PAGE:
James Gray's Ad Astra has been widely praised by critics, but general audiences seem unimpressed - what's going on? Featuring a minimalist performance by Brad Pitt, Ad Astra is an intense sci-fi story in which Pitt's character, Roy McBride, heads into space to reconnect with the father whom he believed died decades ago (played by Tommy Lee Jones). The film is intense and cerebral, using the trip to space as a metaphor for Roy's loneliness and isolation, and his unresolved issues with his father leaving him. The resolution is surprising, and hardly fits with traditional Hollywood tropes.
Although there have been a few outliers, in general Ad Astra has been praised by critics. The Washington Post, for example, declared it to be "an astronaut adventure with soul." Almost all the critics have been impressed with Gray's technical realism, and have been drawn into the humanist narrative of the central character. General viewers don't seem to be impressed, however; at time of writing, the film has an Audience Score of just 47 percent on review aggregate site Rotten Tomatoes, compared to a "Certified Fresh" score of 83 percent from critics.
The main problem with Ad Astra is that it rests purely upon the performance of one actor. Roy McBride doesn't really like humanity, and frankly the movie seems to feel the same way; secondary characters are either killed off at speed, or forgotten about once they've served their purpose and given Roy another piece of the puzzle. That means viewers will have to decide whether or not they can relate with Brad Pitt's Roy McBride; if they can't, the film will fail. While Pitt just about pulls the performance off, Gray seems unsure whether he's managed it, and indulges in often unnecessary narration to explain Roy's feelings in case viewers haven't quite got it. Most critics have been able to look past this, recognizing the narration as a homage to sci-fi classics such as 2001: A Space Odyssey, but general moviegoers have been less forgiving.
Meanwhile, the overall narrative structure has its problems too. Ad Astra sends Roy McBride on a journey to the depths of space, and along the way tries to develop the sense of a viable, realistic future world. Director James Gray also takes advantage of the opportunity to add some tremendously well-executed action scenes that help keep the pace up for the first two acts. Unfortunately, as technically impressive as these sequences may be, they also contribute little to the plot. A gun-fight with Moon pirates is thrilling to watch, but ultimately irrelevant, killing off characters who essentially served as Star Trek redshirts. A zero-gravity knife-fight goes badly wrong when an experienced astronaut is foolish enough to fire a laser weapon inside an enclosed spaceship, straining belief beyond breaking point for some critics. As CBR's review put it, these action scenes "feel like grudging concessions to the mainstream rather than crucial pieces of the narrative."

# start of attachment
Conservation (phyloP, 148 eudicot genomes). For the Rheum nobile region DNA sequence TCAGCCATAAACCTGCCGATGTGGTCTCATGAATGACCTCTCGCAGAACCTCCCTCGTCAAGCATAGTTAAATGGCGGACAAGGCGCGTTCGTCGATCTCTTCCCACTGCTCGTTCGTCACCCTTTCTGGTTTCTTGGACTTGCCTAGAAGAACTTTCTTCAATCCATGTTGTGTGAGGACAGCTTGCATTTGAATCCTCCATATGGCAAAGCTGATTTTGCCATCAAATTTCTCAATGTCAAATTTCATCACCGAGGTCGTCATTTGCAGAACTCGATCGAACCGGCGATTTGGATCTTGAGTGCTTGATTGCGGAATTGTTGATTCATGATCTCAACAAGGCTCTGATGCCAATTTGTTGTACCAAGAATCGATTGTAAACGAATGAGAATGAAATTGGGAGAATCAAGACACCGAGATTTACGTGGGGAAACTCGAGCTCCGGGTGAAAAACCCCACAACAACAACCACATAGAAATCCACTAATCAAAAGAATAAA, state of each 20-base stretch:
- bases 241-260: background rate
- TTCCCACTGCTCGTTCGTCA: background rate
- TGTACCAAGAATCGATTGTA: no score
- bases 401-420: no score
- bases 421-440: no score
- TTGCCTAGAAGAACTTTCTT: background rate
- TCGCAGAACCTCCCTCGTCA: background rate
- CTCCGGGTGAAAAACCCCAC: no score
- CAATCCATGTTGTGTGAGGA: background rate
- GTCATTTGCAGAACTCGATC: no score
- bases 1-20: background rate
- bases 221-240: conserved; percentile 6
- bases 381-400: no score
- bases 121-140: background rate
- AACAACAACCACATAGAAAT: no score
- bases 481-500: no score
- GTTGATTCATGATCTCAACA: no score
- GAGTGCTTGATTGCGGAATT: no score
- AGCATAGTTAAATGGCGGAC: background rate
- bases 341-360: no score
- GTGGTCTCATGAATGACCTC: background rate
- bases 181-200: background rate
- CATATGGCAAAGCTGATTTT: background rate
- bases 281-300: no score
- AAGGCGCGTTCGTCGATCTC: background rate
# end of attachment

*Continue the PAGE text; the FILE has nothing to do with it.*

Gray has said he wanted to create the most realistic sci-fi film he could manage, and as a result he puts a massive amount of effort into world-building. The critics have focused on the work that went into costume and set design, but ironically that very sense of realism has caused problems for moviegoers. The set design may be impressively realistic, but the overarching narrative has its problems - most notably a sequence that sees Roy McBride climb into a rocket through its exhaust port during lift-off. The realism seems to actually highlight the scientific inaccuracies, making them all the more egregious for general viewers.
Fundamentally, a viewer's opinion of Ad Astra seems to be decided by two questions: can they connect with the central character, and can they suspend their disbelief and enjoy the narrative in spite of its many scientific problems? Most of the critics have been able to do so, but moviegoers are understandably divided.